Ask any marketer, program partner, agency executive or corporate lead about the customer experience, and without exception, they will agree that designing for the patient’s or healthcare provider’s experience is an imperative in today’s pharma marketing. JUICE Pharma founding partner, Forrest King summarized the importance of the topic “The challenge we all face is essentially creative. It is a complex problem that needs creative, problem-solving skills—promote your brand advantage and drive preference while anticipating the needs of your customers. Address their needs, gain trust, then share your story. The consequences of not providing this seamless customer experience are costly.”
There are articles, blogposts, and conference lectures dedicated to the topic, but for this month’s newsletter we would like to focus on where DHC members are seeing the best opportunities for innovation application related to this omnibus industry catchphrase “Customer Experience”.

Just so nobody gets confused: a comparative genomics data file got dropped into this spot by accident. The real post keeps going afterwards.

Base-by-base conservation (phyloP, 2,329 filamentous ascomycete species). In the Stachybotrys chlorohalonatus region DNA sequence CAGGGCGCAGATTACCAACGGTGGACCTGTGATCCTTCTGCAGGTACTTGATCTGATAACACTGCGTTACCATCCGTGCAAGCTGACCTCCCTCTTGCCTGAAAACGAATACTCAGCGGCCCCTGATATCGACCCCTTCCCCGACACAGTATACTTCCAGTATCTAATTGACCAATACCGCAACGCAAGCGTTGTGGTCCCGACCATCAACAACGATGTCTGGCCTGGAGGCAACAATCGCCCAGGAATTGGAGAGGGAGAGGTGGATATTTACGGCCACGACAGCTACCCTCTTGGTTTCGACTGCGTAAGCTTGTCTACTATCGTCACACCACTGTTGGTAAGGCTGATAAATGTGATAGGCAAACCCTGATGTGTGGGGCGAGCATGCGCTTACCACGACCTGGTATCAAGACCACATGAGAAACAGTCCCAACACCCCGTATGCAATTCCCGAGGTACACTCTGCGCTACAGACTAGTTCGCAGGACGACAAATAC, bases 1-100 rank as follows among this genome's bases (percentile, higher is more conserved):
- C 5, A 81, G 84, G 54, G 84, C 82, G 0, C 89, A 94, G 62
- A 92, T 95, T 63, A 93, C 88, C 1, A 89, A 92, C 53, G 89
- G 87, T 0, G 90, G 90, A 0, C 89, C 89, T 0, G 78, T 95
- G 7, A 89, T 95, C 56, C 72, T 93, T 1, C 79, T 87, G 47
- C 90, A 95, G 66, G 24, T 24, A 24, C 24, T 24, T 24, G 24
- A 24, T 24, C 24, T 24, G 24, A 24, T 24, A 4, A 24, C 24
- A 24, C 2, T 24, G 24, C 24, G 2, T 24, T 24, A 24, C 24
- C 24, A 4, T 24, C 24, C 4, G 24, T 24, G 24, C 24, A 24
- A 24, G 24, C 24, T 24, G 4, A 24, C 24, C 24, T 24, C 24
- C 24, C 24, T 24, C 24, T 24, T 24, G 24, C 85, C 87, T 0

Among the innovation streams under consideration are chatbots, AI, partnerships within the social sphere, and treatment partnerships in virtual medicine. In a survey of pharma marketers earlier this year, 64% of marketers indicated that their organizational model had already moved to “a mix of centralized resources and decentralized leads embedded within brands”, with many of those surveyed citing the greatest strength or opportunity within these teams as “patient-centricity”.
At the DHC Summit at Pfizer, a fireside chat with Melissa Mackey (formerly Novartis, now Verizon) and Tricia Brown (Digital & Technology Strategy at Merck) focused on the ways that organizational structure shifts allow for better focus on the customer experience. Tricia explained that “fundamentally what we’re saying is that improving capabilities is most important. It is about the customer experience that we believe will drive better business results. This focus on digital and optimizing digital is critical.”